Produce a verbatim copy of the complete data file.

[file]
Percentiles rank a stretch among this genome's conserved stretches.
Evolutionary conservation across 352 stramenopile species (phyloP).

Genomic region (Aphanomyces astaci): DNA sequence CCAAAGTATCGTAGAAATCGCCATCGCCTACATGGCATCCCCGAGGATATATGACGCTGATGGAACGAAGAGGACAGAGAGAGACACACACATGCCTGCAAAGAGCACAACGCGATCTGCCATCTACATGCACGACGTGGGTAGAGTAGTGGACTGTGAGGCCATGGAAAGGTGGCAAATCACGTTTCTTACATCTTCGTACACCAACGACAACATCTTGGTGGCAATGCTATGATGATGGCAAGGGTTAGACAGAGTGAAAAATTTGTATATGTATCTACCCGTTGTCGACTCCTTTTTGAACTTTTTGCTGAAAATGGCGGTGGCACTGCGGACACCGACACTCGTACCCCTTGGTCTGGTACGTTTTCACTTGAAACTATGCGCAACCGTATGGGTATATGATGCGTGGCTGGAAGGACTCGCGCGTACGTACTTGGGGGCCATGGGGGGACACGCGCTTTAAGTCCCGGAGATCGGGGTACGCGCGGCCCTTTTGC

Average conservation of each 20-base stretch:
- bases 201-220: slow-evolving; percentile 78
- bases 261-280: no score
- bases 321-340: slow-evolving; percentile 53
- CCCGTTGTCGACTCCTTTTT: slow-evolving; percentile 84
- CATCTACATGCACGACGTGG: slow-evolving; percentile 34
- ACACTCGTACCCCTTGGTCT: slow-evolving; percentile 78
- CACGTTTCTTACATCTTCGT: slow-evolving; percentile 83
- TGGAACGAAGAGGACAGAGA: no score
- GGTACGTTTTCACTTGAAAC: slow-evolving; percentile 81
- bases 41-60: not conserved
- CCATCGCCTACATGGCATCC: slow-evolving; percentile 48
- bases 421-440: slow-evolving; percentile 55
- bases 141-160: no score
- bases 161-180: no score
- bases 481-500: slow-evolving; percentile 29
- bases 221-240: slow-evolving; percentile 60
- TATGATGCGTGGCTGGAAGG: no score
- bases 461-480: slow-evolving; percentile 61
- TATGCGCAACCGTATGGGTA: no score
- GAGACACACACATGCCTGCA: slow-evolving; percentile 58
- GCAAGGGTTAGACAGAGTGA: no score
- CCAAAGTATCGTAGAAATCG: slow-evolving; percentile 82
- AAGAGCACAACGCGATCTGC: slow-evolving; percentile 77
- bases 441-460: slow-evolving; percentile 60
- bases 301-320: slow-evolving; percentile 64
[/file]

Percentiles rank a stretch among this genome's conserved stretches.
Evolutionary conservation across 352 stramenopile species (phyloP).

Genomic region (Aphanomyces astaci): DNA sequence CCAAAGTATCGTAGAAATCGCCATCGCCTACATGGCATCCCCGAGGATATATGACGCTGATGGAACGAAGAGGACAGAGAGAGACACACACATGCCTGCAAAGAGCACAACGCGATCTGCCATCTACATGCACGACGTGGGTAGAGTAGTGGACTGTGAGGCCATGGAAAGGTGGCAAATCACGTTTCTTACATCTTCGTACACCAACGACAACATCTTGGTGGCAATGCTATGATGATGGCAAGGGTTAGACAGAGTGAAAAATTTGTATATGTATCTACCCGTTGTCGACTCCTTTTTGAACTTTTTGCTGAAAATGGCGGTGGCACTGCGGACACCGACACTCGTACCCCTTGGTCTGGTACGTTTTCACTTGAAACTATGCGCAACCGTATGGGTATATGATGCGTGGCTGGAAGGACTCGCGCGTACGTACTTGGGGGCCATGGGGGGACACGCGCTTTAAGTCCCGGAGATCGGGGTACGCGCGGCCCTTTTGC

Average conservation of each 20-base stretch:
- bases 201-220: slow-evolving; percentile 78
- bases 261-280: no score
- bases 321-340: slow-evolving; percentile 53
- CCCGTTGTCGACTCCTTTTT: slow-evolving; percentile 84
- CATCTACATGCACGACGTGG: slow-evolving; percentile 34
- ACACTCGTACCCCTTGGTCT: slow-evolving; percentile 78
- CACGTTTCTTACATCTTCGT: slow-evolving; percentile 83
- TGGAACGAAGAGGACAGAGA: no score
- GGTACGTTTTCACTTGAAAC: slow-evolving; percentile 81
- bases 41-60: not conserved
- CCATCGCCTACATGGCATCC: slow-evolving; percentile 48
- bases 421-440: slow-evolving; percentile 55
- bases 141-160: no score
- bases 161-180: no score
- bases 481-500: slow-evolving; percentile 29
- bases 221-240: slow-evolving; percentile 60
- TATGATGCGTGGCTGGAAGG: no score
- bases 461-480: slow-evolving; percentile 61
- TATGCGCAACCGTATGGGTA: no score
- GAGACACACACATGCCTGCA: slow-evolving; percentile 58
- GCAAGGGTTAGACAGAGTGA: no score
- CCAAAGTATCGTAGAAATCG: slow-evolving; percentile 82
- AAGAGCACAACGCGATCTGC: slow-evolving; percentile 77
- bases 441-460: slow-evolving; percentile 60
- bases 301-320: slow-evolving; percentile 64